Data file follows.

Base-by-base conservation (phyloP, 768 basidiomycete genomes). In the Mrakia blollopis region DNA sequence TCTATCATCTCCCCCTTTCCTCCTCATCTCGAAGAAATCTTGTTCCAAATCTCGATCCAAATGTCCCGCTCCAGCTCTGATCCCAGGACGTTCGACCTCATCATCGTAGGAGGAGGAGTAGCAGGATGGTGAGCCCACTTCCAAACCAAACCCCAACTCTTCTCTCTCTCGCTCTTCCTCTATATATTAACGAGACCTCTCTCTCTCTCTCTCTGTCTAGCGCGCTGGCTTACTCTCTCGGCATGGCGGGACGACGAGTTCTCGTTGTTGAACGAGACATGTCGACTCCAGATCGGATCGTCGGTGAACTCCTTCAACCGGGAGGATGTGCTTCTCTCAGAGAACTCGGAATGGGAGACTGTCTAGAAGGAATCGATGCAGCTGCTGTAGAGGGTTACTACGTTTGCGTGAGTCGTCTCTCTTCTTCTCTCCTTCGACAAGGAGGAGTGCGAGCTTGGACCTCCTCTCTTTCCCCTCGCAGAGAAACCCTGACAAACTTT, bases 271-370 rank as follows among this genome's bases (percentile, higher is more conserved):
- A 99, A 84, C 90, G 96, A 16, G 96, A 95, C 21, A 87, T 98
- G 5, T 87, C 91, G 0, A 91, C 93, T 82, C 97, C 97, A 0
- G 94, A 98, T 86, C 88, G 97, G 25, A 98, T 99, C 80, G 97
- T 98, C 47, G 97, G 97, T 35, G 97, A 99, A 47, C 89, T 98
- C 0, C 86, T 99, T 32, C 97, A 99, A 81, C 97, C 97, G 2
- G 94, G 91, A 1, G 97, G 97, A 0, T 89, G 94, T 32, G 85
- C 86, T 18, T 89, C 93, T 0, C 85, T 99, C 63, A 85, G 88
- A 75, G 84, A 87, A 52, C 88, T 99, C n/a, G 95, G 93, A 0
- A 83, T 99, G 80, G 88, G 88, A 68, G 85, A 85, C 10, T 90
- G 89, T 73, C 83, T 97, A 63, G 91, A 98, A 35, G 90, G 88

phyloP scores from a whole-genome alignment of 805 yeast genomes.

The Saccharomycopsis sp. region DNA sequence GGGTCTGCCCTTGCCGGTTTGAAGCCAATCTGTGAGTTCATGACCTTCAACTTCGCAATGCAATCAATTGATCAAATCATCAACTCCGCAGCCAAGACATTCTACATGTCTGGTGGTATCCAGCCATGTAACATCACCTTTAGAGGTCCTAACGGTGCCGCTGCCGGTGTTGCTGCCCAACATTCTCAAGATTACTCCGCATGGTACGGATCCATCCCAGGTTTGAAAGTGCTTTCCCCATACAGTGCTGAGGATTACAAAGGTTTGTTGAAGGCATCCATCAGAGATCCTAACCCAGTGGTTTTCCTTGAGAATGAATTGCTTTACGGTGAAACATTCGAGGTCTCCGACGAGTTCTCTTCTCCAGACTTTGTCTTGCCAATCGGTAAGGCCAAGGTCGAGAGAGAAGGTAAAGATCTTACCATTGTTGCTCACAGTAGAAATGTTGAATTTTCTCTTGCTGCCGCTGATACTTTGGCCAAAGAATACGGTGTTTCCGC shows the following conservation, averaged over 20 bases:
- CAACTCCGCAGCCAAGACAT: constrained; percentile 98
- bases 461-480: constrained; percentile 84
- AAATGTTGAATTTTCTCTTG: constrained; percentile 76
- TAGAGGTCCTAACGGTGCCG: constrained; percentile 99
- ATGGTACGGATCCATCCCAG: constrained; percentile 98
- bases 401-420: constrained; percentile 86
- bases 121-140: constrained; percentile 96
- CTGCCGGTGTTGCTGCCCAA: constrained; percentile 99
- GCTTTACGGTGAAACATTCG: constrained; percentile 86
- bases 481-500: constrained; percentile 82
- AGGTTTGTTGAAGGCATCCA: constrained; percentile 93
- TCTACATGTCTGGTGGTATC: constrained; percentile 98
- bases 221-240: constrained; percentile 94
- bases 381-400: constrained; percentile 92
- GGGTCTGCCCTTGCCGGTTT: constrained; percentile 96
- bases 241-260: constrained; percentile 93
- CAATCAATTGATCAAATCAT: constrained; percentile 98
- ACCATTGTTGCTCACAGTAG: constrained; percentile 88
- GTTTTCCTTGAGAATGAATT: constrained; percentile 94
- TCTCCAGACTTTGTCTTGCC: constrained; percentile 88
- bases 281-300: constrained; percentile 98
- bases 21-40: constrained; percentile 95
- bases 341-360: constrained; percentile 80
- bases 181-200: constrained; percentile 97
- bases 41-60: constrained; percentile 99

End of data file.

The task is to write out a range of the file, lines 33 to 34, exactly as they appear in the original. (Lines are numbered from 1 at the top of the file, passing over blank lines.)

- TCTCCAGACTTTGTCTTGCC: constrained; percentile 88
- bases 281-300: constrained; percentile 98